John Dvorak has an article entitled "The Coming Death of Cheap VOIP" in PC Magazine's May 24th, 2005 issue. He mentions that the telcos will soon sniff out Skype-like traffic on their networks, and make it unusable, thereby forcing you to use the telco's VOIP service, or none at all.
Rather than debate the accuracy of what Dvorak said, I was wondering if any of you truly tech-savvy guys know whether there are ways to get around such technical roadblocks (such as encrypting VOIP traffic?). Thanks.
Correct. When ISPs have attempted to block only certain forms of traffic their customers leave. That and the courts have ruled against ISPs that have tried forcing it on customers. Basically, the market rules and customers will walk if their supplier tries f****ng with them.
Well you have to have a high-speed connection to make VOIP work.
I used to be with Telus for ADSL service. But what is the point of switching to VOIP - which Telus does NOT offer - if you still have to maintain a POTS line to get your ADSL (and get your VOIP)????
I have switched to Shaw for high speed bundled with Cable. I have connected to a VOIP provider, and sent the "Port" request for my phone number.
Telus does not need to worry about blocking my VOIP traffic any more. Within 3 to 4 weeks, Telus will no longer provide me with ANY form of service. :)
The reconfiguration and switch is a net saving of between $45 to $65 per month. This is too large a figure to ignore. AND I get better long distance rates with my VOIP provider than I EVER did with Telus.
The death of cheap VOIP is likely to come when Telus and other telcos start bitching and the damn government steps in and starts "regualting" them. This will drive up the costs for the VOIP service providers, and they are more than likely to pass on those costs.
What we need to do is pay atttention, and when the government starts considering regualtion - wirte EVERYONE! Write the CRTC and tell them to f-off and leave VOIP alone, write your MP and tell him or her that you DO NOT WANT government involvement in this industry any more.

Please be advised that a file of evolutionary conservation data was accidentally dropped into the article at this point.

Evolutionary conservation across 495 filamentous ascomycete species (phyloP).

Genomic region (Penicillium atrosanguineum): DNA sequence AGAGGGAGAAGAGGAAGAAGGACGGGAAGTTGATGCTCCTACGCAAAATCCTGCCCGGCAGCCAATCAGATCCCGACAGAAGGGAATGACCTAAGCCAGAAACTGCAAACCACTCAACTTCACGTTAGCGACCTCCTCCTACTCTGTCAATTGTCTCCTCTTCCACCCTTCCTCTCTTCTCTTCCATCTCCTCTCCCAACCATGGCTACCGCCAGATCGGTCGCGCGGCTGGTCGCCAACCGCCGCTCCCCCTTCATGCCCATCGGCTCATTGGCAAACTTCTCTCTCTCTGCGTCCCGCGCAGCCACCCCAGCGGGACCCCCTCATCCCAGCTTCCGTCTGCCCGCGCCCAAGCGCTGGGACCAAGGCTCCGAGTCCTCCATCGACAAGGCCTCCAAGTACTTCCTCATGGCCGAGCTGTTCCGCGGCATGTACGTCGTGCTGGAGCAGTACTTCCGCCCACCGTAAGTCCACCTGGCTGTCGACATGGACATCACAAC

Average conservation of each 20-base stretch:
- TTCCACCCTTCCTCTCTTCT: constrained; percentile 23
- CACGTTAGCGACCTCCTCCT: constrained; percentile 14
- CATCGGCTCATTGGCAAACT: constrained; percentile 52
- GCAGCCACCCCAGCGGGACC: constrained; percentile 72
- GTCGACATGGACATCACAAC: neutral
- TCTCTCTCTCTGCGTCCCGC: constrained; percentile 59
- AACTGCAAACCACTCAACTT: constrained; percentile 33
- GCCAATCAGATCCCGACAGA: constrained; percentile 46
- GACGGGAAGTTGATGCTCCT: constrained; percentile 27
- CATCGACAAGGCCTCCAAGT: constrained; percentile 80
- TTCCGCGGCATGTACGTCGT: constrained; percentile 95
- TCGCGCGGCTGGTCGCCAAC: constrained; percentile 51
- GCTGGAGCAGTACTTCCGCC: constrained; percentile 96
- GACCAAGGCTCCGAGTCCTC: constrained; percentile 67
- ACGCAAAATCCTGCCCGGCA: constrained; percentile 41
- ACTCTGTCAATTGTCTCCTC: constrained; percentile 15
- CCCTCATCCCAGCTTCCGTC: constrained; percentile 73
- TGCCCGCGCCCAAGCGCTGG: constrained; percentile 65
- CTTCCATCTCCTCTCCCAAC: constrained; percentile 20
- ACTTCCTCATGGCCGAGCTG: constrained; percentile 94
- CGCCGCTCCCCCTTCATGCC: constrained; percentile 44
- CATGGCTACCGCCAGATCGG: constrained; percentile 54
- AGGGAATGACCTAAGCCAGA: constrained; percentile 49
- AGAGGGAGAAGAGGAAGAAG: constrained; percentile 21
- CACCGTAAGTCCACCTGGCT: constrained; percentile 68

Regulation was required when telephony was a scarce resource. This is no longer true. The original reasons for regulation no longer exist. Ongoing government interference in the market place is not welcome, and unless you tell them so - LOUDLY - then it is only a matter of time before they try to find a way to screw the VOIP providers at the hands of telcos who refuse to step out from behind the shield and compete in an open market.
Well..., given that the FCC recently fined a telco $15,000 and ordered them to STOP blocking VOIP traffic on their IP networks, I would have to say that ol' John has some 'splainin' to do. Perhaps he knows of some pending regulatory changes that will reflect a 180 degree change in the current path the FCC is following.
And yes, there most certainly are ways around this.
Bullshit. Tell that to the family living out in the middle of nowhere. Someone's got to maintain the copper wiring plant for their basic phone services. That's a direct result of regulation and should continue.
To blindly call it 'interference' shows a distinct lack of understanding about the entire range of issues.
Hey threadstealers! Heh, I probably posted to the wrong forum. Would anyone know of a forum that is more nitty gritty tech-oriented re: VOIP? I'm hoping to find out about the technical ways of getting around such blocking by the telcos. Thanks.
Yer entitled, as they say, to your opinion, BUT in the opinion of US courts telephone IS a basic right and cannot be removed without "due process" - e.g. if you don't pay they cannot just pull your plug.
This is the reason that POTS bills cannot be combined with other bills, such as cable TV, because the Cable TV CAN be terminated without due process.
There is always broadband over power line. Virtually everyone has electric power and the lines are maintained by the electric company. People in out of the way places could eventually get BPL and therefore VOIP. No need for the phone company.
Forget powerline. It doesn't work. (Well, it does work a little. But it is susceptible to interference from appliances like microwave ovens and vacuum cleaners, and it interferes with everything from shortwave to emergency services' radio. It sure sounded like a promising technology some years ago, but it just doesn't work.)
However, regulation in many countries requires ISPs to be service neutral. This is the way to go.
Then you are in the minority. I would maintain that most people, in the west at least, expect the availability of such utilities as phone service to be a part of those things their government is responsible for, if not directly, then through regulation.
The point behind universal service is that the more people you can call, the more useful your phone is. Providing service to people in the boondocks makes the phones of people in cities more valuable because they can now call their rustic friends and relatives.
I entirely agree that the administration of USF is screwed up, and there are a lot better ways to serve very rural areas than spending $10K to run a pair of copper wires 50 miles across the wilderness, but the basic network effect is sound.